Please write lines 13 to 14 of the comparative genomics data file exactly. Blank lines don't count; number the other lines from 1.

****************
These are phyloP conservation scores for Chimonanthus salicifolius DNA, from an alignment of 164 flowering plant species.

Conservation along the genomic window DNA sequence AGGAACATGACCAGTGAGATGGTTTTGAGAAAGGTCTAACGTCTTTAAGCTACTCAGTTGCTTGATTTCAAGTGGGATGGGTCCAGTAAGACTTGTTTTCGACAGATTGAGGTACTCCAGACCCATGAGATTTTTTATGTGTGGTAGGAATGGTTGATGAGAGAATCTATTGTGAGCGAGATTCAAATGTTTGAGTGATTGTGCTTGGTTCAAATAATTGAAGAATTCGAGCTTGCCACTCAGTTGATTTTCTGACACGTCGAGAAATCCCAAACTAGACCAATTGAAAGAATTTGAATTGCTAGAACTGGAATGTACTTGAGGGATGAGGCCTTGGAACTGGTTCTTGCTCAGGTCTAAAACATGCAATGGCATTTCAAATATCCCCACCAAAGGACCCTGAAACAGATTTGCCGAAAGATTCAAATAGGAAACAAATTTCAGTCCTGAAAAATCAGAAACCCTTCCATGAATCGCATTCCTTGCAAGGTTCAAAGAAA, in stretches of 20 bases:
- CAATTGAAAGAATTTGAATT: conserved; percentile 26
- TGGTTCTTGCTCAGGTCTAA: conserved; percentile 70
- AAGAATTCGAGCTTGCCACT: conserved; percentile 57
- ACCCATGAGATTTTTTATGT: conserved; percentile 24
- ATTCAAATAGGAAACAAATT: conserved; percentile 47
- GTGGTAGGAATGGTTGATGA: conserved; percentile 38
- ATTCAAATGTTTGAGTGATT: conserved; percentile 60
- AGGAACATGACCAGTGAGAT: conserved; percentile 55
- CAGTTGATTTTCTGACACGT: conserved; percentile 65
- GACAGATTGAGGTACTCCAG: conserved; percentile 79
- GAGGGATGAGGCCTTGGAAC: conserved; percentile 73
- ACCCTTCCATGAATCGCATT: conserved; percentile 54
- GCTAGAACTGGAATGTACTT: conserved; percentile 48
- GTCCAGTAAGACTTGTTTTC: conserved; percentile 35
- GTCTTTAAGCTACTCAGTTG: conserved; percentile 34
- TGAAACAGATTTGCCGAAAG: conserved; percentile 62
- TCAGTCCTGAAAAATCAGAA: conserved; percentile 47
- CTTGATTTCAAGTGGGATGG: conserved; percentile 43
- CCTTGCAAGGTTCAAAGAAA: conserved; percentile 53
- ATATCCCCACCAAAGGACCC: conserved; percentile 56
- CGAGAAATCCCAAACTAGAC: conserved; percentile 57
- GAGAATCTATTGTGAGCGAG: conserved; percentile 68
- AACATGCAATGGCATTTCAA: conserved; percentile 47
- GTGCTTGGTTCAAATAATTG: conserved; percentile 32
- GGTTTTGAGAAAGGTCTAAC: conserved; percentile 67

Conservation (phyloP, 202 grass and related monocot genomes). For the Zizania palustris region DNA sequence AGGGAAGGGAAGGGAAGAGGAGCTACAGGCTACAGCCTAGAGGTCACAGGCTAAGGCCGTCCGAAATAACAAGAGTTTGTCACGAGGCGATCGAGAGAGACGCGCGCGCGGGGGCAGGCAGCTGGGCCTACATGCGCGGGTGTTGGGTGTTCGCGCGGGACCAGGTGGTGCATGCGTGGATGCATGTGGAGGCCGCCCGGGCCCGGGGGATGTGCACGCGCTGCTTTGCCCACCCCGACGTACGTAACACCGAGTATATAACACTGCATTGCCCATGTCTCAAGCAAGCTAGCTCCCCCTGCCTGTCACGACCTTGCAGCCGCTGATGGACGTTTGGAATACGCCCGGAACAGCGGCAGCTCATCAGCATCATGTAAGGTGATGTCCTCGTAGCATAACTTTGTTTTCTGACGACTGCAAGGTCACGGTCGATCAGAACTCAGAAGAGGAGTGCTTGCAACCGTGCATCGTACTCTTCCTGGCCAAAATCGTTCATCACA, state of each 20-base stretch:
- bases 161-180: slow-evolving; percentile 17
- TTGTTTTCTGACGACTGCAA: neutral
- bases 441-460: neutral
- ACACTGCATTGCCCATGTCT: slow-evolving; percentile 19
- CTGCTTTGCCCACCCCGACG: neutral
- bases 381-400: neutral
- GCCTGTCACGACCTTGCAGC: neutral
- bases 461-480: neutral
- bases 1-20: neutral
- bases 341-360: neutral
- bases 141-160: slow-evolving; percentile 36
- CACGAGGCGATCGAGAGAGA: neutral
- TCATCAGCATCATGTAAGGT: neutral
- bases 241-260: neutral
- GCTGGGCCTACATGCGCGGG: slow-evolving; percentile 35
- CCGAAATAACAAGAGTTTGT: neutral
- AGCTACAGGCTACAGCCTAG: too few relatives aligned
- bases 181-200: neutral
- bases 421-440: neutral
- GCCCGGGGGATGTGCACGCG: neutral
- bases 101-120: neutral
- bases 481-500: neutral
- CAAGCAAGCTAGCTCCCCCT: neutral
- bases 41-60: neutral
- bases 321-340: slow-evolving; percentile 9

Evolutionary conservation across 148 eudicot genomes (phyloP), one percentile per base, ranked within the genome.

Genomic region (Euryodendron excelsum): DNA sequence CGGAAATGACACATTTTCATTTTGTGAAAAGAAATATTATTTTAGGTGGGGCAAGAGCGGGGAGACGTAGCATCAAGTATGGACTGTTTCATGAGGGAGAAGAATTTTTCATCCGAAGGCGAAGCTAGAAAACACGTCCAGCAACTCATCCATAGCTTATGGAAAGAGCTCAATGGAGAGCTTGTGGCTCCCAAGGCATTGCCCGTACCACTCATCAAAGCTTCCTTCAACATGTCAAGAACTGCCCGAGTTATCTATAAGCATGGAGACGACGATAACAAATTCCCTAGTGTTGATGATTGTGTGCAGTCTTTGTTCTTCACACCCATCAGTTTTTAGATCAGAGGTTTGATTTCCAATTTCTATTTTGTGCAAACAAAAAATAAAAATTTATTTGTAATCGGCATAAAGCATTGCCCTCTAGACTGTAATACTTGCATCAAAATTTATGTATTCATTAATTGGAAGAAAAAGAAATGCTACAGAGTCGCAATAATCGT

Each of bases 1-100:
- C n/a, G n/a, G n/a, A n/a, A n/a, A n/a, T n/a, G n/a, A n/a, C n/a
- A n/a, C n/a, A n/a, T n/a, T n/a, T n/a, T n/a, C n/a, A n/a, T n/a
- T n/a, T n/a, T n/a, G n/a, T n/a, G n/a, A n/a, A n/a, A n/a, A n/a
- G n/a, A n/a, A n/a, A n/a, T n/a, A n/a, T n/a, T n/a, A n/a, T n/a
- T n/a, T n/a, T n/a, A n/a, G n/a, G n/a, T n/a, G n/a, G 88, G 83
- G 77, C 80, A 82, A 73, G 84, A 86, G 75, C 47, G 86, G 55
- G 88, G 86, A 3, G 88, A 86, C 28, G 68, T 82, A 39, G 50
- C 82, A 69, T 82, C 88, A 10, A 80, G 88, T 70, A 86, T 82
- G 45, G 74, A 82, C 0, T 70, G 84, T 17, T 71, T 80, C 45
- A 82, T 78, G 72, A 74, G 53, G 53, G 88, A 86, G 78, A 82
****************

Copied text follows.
- GAGGGATGAGGCCTTGGAAC: conserved; percentile 73
- ACCCTTCCATGAATCGCATT: conserved; percentile 54